In the night’s chief support contest, British middleweight champion Denzel Bentley, 17-2-1 (14), returns to domestic action in a second defence against Kieran Smith, 18-1 (7).

Bentley, from Wandsworth, flirted with fringe world-class last November when challenging WBO middleweight champion Zhanibek Alimkhanuly in Las Vegas, but, alas, came up short. He gave a good account of himself, however, enough to suggest he could one day succeed at that level if built up correctly, and, moreover, revealed his ambition and attitude in simply taking the fight in the first place.

Now, back at a level with which he is more familiar, Bentley looks to defend the belt he won in a mini classic against Linus Udofia in May 2022 before then defending it in fine style when stopping Marcus Morrison four months later. An exciting, aggressive puncher, Bentley is always good value and will no doubt be all the better for his experience in Las Vegas last year.

As for Smith, this will be his first big test since being stopped in six rounds by Troy Williamson in April 2021. Since then, he has won twice, against journeymen, which means you have to go back to 2019 to find his last decent wins: a pair of 10-round decisions against Vincenzo Bevilacqua, unbeaten in 16, and Ivan Montero (in a bout stopped at the 2:10 mark of the 10th round, making it a Technical Decision even if the scores were given as if 10 rounds were completed.)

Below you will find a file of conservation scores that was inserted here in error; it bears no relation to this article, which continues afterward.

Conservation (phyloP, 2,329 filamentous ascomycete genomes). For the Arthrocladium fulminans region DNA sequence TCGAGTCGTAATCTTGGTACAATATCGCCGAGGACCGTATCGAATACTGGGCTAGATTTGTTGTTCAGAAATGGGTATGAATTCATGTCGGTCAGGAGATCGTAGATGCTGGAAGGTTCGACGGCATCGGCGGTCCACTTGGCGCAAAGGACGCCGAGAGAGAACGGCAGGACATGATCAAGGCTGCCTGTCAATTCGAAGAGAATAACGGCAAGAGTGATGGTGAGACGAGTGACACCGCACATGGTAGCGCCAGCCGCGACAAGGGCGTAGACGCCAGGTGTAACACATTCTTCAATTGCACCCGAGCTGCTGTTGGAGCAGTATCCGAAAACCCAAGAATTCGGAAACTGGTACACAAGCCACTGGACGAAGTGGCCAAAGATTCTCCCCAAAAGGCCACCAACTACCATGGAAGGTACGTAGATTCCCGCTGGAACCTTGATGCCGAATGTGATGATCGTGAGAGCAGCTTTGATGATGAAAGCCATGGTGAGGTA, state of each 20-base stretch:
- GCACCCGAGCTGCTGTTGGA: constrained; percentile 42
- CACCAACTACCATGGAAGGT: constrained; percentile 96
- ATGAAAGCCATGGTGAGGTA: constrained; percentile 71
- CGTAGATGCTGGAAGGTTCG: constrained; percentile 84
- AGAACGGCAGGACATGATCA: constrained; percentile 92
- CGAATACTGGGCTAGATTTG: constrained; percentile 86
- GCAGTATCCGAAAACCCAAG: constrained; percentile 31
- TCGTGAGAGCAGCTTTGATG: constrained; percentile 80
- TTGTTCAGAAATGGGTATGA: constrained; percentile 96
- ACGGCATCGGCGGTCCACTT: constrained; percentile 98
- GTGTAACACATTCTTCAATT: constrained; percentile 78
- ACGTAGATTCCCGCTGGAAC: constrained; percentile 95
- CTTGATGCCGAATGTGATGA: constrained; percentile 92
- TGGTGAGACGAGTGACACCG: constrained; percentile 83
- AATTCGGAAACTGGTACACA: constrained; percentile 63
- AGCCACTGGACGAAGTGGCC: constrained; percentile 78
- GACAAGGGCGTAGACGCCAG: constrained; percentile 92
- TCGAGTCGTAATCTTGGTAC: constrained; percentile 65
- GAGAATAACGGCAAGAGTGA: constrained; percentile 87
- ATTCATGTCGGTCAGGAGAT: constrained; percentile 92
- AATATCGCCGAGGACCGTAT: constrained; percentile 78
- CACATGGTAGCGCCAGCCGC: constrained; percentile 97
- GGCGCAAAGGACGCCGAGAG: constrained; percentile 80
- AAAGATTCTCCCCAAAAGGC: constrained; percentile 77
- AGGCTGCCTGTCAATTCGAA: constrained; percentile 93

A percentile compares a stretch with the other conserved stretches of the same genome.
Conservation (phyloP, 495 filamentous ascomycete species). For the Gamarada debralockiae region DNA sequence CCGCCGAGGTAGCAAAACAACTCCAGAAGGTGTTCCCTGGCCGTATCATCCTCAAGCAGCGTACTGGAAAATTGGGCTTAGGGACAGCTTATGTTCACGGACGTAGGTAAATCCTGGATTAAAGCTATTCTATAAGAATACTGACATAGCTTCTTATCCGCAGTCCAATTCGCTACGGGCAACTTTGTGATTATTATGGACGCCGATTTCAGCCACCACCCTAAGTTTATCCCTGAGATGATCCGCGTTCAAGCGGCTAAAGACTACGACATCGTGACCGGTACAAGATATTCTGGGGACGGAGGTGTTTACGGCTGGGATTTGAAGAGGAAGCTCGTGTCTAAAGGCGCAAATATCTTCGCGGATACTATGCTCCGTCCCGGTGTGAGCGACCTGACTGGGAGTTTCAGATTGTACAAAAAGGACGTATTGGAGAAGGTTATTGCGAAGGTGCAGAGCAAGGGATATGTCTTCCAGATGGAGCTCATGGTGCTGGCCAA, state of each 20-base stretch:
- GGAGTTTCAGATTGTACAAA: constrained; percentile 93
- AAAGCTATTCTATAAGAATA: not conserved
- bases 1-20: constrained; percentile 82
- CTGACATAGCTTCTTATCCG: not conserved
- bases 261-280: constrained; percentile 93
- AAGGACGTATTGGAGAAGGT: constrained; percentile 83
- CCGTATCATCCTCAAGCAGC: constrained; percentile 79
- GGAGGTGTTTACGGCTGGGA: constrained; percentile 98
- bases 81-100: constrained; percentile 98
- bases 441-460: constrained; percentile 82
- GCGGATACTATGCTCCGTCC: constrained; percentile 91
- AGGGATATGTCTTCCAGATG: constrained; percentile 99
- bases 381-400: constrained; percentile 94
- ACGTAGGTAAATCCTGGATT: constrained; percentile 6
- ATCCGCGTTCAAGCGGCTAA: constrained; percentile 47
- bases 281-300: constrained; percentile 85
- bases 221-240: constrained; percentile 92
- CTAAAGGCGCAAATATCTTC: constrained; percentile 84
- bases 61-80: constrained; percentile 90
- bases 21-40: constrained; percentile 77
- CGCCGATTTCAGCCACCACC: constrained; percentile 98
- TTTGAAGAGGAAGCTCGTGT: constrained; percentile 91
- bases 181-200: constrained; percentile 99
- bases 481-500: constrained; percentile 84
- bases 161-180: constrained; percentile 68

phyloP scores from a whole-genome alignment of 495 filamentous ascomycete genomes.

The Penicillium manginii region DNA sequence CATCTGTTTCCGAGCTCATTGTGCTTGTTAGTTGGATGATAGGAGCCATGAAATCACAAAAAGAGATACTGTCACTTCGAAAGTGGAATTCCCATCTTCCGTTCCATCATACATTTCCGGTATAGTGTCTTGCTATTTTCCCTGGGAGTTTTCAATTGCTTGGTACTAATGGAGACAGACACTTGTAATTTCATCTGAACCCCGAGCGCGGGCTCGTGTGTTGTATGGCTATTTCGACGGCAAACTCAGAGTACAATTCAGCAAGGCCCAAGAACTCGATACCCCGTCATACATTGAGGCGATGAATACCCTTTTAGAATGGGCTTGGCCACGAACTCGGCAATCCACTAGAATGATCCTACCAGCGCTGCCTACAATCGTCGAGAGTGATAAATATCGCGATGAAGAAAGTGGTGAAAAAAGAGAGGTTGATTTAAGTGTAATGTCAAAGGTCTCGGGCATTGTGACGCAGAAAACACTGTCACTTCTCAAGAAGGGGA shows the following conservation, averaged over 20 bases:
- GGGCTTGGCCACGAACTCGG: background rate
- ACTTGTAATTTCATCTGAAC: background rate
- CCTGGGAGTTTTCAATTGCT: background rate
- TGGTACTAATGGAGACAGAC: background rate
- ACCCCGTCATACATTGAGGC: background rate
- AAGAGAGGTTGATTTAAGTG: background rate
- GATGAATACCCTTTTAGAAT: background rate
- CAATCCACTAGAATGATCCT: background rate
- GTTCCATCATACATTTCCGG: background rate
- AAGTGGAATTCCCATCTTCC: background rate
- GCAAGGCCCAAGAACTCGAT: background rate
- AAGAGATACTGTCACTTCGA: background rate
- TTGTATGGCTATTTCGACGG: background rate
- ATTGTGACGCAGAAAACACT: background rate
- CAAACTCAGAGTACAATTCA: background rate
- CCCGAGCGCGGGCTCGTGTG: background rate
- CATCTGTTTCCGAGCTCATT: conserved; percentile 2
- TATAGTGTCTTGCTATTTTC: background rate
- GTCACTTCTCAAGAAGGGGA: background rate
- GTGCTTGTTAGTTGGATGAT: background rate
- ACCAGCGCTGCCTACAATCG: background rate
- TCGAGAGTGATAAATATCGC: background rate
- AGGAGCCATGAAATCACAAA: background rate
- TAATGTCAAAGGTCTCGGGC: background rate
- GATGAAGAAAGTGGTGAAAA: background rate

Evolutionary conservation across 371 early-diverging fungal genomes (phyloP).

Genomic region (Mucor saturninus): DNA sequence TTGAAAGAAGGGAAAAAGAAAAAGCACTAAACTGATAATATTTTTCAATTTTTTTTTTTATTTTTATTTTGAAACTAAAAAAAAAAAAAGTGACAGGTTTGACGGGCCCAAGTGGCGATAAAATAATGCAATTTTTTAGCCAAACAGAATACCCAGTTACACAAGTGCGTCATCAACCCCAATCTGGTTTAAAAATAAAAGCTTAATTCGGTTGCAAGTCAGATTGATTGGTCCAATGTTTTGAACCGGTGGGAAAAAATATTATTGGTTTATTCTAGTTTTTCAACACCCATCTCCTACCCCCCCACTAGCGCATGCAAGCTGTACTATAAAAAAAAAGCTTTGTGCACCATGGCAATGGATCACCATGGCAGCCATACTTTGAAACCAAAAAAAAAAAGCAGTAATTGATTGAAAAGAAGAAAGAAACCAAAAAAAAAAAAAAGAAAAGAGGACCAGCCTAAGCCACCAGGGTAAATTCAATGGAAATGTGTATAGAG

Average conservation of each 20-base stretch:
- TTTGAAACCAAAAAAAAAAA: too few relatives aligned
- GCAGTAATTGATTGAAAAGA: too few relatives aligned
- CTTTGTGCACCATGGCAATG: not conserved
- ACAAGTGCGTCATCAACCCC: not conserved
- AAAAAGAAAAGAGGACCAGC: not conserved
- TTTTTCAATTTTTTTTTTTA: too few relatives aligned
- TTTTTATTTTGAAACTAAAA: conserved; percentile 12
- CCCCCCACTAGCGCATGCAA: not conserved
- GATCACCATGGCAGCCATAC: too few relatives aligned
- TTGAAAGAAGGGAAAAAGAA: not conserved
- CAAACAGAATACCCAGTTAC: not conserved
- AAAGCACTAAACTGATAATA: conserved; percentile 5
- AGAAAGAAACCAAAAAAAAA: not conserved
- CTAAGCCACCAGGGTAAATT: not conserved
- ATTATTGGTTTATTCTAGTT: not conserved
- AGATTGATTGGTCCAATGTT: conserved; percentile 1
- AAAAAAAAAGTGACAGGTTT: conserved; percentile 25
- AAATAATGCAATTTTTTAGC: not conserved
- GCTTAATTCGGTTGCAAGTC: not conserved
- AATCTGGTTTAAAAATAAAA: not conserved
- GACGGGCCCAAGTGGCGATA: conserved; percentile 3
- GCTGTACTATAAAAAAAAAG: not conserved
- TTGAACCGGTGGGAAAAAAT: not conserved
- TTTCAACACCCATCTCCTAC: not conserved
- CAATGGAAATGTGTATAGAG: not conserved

Bentley, it would seem, has moved beyond this kind of level now, despite coming up short in his first world title fight. One would expect him therefore to retain his title for the second time by securing a stoppage in the second half of the fight.

Down at lightweight, meanwhile, there is an evenly-matched battle – on paper anyway – between the heavy-handed Sam Noakes, 10-0 (10), and Karthik Sathish Kumar, 10-0 (4).

While both lightweights are unbeaten, with a combined record of 20-0, one must not get too carried away in light of the fact six of Kumar’s 10 fights have taken place in India, his homeland, against a variety of novices and debutants. Needless to say, despite bringing with him a healthy-looking record, this Commonwealth title fight against Noakes in London will represent a huge step up in class for the 26-year-old from Chennai.

Also on the Copper Box card, American Mikaela Mayer, 17-1 (5), fights Greece’s Christina Linardatou, 14-2 (6), over 10 two-minute rounds in the women’s lightweight division, and heavyweight prospect Moses Itauma, who has gone no further than 35 seconds so far as a pro, has his third pro fight against Kostiantyn Dovbyshchenko, 9-12-1 (6).